It seems like a paradoxical term doesn’t it; ‘Negative calories’? Yet, from time to time we do hear the term negative calories leaving us wondering what this actually means.
Put simply, negative calories are contained in those foods that use up more calories to get digested than they actually contain.
Celery or grapefruit are very often touted as weight loss therapies and many people say that it takes the body more calories to actually digest these items than they actually contain. Supposedly some foods cause a caloric deficit by the simple act of eating them.
So by that token, if one wanted to lose weight, they could simply subsist on celery and grapefruit for a few days and get rid of the pesky pounds.
And so by eating a celery stick will you have automatically burned some calories to actually cause a caloric deficit? Well not quite! If only weight loss were that simple.
Yes these and other foods do assist in weight loss but not because they are negative calorie, rather it is because they are low calorie foods that may tend to make you feel full even without being calorie laden.
The argument made by proponents of negative calorie in favor of these foods is that the Thermic Effect of the food is greater than its caloric content. And what is thermic content?
It is, according to Wikipedia, the increment in energy expenditure above resting metabolic rate due to the cost of processing food for storage and use and is one of the components of metabolism along with the resting metabolic rate, and the exercise component.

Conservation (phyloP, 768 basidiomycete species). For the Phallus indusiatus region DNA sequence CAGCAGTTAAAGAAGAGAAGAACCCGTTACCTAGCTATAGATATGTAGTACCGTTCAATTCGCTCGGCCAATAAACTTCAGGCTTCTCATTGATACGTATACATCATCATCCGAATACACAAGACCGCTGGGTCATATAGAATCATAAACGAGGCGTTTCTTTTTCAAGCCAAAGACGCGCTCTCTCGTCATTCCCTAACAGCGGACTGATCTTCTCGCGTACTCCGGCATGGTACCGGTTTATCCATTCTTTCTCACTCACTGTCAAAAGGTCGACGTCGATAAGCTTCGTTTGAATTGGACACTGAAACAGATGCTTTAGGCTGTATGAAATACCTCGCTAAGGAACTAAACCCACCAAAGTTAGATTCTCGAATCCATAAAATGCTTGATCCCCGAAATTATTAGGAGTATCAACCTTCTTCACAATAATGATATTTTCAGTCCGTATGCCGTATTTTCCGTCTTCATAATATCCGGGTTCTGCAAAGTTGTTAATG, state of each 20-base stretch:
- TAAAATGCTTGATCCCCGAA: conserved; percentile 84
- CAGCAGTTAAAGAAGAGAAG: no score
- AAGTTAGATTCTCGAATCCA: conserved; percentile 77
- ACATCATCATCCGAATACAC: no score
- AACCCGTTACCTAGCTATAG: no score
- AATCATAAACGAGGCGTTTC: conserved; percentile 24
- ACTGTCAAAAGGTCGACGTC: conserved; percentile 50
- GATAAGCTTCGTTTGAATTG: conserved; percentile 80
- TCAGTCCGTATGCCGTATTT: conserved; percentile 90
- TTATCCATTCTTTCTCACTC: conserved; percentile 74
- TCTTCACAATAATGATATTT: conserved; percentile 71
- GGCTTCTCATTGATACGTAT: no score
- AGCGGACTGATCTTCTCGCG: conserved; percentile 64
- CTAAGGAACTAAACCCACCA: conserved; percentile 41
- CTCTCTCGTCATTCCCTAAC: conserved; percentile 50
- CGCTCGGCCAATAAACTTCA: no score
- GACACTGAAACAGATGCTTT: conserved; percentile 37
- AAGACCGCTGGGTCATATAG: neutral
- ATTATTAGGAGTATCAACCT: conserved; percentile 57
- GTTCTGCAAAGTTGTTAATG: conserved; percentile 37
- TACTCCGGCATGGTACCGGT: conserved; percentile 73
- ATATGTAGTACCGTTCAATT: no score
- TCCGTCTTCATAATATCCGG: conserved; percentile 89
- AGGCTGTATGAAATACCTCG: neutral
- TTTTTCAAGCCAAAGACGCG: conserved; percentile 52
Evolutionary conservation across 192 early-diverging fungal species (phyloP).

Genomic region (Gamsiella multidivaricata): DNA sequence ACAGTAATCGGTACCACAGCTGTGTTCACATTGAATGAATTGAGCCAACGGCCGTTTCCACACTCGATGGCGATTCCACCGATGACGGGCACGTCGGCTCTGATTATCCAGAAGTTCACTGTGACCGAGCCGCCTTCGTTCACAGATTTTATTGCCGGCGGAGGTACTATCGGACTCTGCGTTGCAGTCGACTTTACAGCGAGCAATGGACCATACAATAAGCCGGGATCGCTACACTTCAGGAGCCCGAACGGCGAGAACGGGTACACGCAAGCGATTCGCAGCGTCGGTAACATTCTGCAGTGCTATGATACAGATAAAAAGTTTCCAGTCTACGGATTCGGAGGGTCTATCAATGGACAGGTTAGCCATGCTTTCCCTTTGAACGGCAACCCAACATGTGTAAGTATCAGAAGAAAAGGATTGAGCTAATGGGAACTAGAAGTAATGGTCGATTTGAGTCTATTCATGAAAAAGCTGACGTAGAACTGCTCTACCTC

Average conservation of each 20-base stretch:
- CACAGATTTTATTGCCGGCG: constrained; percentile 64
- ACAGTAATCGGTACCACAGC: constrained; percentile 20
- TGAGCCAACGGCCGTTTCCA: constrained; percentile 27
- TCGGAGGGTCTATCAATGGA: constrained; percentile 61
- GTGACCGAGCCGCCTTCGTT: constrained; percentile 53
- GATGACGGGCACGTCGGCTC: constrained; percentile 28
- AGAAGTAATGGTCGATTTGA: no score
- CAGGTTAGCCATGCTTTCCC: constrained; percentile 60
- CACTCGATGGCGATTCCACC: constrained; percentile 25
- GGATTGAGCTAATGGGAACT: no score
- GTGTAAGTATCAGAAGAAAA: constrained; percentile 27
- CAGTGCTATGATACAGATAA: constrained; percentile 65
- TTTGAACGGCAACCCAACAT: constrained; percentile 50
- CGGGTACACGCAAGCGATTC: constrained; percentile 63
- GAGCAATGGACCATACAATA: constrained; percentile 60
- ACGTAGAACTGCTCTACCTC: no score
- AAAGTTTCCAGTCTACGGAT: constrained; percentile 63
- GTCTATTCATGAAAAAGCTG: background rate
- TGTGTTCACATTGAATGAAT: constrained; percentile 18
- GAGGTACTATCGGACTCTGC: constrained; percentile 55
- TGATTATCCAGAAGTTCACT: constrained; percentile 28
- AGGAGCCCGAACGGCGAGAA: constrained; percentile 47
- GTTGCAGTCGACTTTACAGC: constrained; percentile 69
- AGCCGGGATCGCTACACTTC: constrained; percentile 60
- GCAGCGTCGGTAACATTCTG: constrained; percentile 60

However, this is simply not scientifically borne out, and neither is there any concrete evidence to support it. There are a lot of negative calorie diets out there that are supposed to be working miracles to make us all lose a bunch of weight; where these are advertised you will also see glowing testimonials from people who have successfully used the method to shed their excess weight. However, there is no proof that negative calorie foods do work in the way that they are said to do.
Celery is said to be a negative calorie food, however, it takes only about 10% of the calories contained in a stick of celery for us to actually digest it.
Certainly it is true that certain foods are low calorie, and certain foods undoubtedly will use up more calories to be digested than others, however to claim that some foods actually burn more calories than they contain is actually just not true!